Does anyone else see this in here?
Does anyone else see something in here or am I just reading into something that isn’t there?
By Jill Serjeant
LOS ANGELES (Reuters) – Television audiences who thought the ladies of "Desperate Housewives" were troubled haven’t seen anything yet.
When ABC premieres its new sitcom "Hank" during the season that starts in September, the show’s out-of-work CEO joins a growing list of American male characters taking extreme measures to cope with recession, unemployment, housing troubles and soaring medical costs.
"Leading characters are doing things that a generation ago would never have been the activities of the protagonist of a TV show," said Robert Thompson, professor of television and popular culture at Syracuse University.
"You could argue that when you have lost your job, the last thing in the world you want is to watch TV about people losing their jobs. But as it’s a recession, TV executives think people want to see stuff about relevant issues, so they develop these kind of shows," Thompson said.
On "Hank," Wall Street big shot Hank Pryor (Kelsey Grammer) loses his job, sells his fancy New York apartment, moves to Virginia and must learn to make his own toast.
He follows in the footsteps of high school basketball coach Ray Drecker on HBO’s new series "Hung," who finds himself divorced, broke and homeless, so he reluctantly decides to market himself as a gigolo to keep from having to live in a small tent on the grounds of his burned-down house.
And then there is chemistry teacher Walt White in critics’ darling "Breaking Bad" on AMC, who suffers from terminal cancer and faces massive medical bills, so he uses his chemistry skills to cook up and sell the drug crystal meth.
LAUGHTER IN TOUGH TIMES
"I think the story is very relatable in this economic climate where people find themselves without health insurance, without a job, and wondering what they are going to do and how they are going to provide for their family," said actor Bryan Cranston, who won an Emmy for playing Walt after the show’s first season last year.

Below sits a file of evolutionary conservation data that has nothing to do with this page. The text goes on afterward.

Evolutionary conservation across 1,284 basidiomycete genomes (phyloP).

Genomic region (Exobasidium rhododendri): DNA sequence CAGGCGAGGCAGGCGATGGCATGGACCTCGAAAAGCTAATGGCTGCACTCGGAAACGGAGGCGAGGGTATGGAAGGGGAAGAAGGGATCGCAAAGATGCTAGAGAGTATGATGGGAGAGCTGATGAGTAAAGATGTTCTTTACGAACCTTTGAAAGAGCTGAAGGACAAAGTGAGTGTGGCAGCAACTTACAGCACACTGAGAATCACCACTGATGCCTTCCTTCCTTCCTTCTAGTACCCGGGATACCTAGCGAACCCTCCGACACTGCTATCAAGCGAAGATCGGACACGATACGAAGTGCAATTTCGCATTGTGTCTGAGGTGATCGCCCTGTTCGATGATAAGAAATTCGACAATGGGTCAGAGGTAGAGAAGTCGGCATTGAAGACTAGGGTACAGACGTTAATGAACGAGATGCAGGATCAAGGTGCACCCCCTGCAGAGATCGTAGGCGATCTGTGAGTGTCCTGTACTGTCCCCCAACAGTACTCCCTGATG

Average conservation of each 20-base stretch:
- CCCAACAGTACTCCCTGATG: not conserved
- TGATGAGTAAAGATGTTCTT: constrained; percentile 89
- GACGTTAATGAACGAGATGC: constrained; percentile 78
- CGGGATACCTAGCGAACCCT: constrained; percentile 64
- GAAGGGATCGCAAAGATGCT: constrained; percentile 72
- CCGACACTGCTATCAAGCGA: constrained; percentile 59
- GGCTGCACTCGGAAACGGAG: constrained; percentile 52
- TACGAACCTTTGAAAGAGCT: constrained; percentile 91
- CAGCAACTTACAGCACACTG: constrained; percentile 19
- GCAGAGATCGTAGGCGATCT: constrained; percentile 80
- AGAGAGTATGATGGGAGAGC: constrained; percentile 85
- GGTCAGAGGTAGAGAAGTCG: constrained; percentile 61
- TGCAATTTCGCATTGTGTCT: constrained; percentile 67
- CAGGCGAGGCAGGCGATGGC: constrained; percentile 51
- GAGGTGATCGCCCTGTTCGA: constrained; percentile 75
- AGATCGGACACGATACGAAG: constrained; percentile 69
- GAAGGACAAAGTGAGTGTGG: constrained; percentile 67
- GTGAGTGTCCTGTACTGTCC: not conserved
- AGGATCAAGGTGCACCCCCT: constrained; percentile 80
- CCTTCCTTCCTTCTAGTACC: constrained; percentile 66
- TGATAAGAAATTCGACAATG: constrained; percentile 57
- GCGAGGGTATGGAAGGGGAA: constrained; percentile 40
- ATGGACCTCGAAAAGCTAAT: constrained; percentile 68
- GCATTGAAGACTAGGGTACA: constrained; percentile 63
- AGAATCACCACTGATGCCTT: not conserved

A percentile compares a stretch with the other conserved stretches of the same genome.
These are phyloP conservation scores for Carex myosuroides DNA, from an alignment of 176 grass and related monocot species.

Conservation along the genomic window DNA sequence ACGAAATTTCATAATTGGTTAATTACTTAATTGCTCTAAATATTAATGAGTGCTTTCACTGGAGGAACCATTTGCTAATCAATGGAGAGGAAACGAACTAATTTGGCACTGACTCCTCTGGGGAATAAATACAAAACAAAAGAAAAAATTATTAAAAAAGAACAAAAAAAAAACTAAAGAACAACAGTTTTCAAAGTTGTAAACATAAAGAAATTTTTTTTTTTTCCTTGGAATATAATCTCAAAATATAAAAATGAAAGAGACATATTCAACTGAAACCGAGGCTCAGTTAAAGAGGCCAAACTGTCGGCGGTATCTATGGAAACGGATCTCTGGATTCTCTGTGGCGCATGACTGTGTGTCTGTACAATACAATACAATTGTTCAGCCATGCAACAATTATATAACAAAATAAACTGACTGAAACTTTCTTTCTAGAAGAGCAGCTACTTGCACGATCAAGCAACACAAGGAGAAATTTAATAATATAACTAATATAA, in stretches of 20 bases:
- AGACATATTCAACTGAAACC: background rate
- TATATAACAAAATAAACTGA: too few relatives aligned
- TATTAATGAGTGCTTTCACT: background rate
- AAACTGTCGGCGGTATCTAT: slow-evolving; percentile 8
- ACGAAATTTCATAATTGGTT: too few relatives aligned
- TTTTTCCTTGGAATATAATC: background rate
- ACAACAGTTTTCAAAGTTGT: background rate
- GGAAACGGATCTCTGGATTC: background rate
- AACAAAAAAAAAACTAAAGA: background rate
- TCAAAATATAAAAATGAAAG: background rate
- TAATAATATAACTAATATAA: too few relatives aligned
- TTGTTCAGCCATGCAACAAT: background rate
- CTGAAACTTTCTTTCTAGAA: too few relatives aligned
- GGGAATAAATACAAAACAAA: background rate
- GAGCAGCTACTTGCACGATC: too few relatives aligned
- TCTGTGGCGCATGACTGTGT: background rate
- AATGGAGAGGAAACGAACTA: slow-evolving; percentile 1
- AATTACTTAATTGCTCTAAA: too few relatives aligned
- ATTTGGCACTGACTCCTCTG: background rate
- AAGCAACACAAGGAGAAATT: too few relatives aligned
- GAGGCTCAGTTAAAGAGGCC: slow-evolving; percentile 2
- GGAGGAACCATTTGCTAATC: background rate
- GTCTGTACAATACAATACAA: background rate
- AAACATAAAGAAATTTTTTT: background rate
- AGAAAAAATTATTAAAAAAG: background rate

I’m not sure what you’re getting at, but I think that I would disagree with the professor quoted in the article. During a recession (depression, but hey, that’s just my opinion), rather than not wanting to see people who have lost their jobs, I don’t want to see any lifestyles of the rich and famous type stuff. So, this is at least a recognition that something’s changed.
And actually, Hung is a much better show than I’d thought it would be. (Yes, I do watch a little tv now and again — everyone has their vice .)
One thing I’ve noticed is that the commercials seem to be pushing spending a little bit more like the "good old days" rather than a few months ago when the car companies were openly talking about not repossessing people’s cars if they lost their jobs. The first time I saw one of those ads I almost fell out of my chair.
It’s the only "reality" that is left out there to make a show for the new season. Hey, misery loves company and after all once it is made primetime on TV it makes everything all right! It will be the new lifestyle of the once rich and famous.
Maybe I’m just reading into something that isn’t really there. Marsh read this to me while I was reading another article and I kept hearing "health insurance" and "medical bills". Probably just me being hyper media sensative. I shun tv and have to drag myself through reading ariticle not written by a blogger.
I don’t think you’re very far off base. Bring back the Stooges!!! Dang, I’m just computer illiterate enough to not be able to insert a pic!
Davos, now I get what you’re saying. I think you might be reading too much into it because only one of the shows seems to have a character with health issues and no insurance. But, note that perhaps an underlying message of two out of three of these shows is that the only way for the "average guy" to make ends meet is to do something illegal. They are "forced" to break the law due to unfortunate circumstances. Weren’t gangster movies pretty popular during the last Depression? I don’t sit around watching tv all the time, but I am interested in what popular culture either thinks we want — or wants us to think.
I think the bunk here is that a Fraud Street executive lost his job and is now on pseudo skid row.
Davos. It’s not a reality-based show at all.
Now if Kelsey Gramer played a Detriot auto worker then it might be more believable.
Call me a tin hatter, but I see manipulation.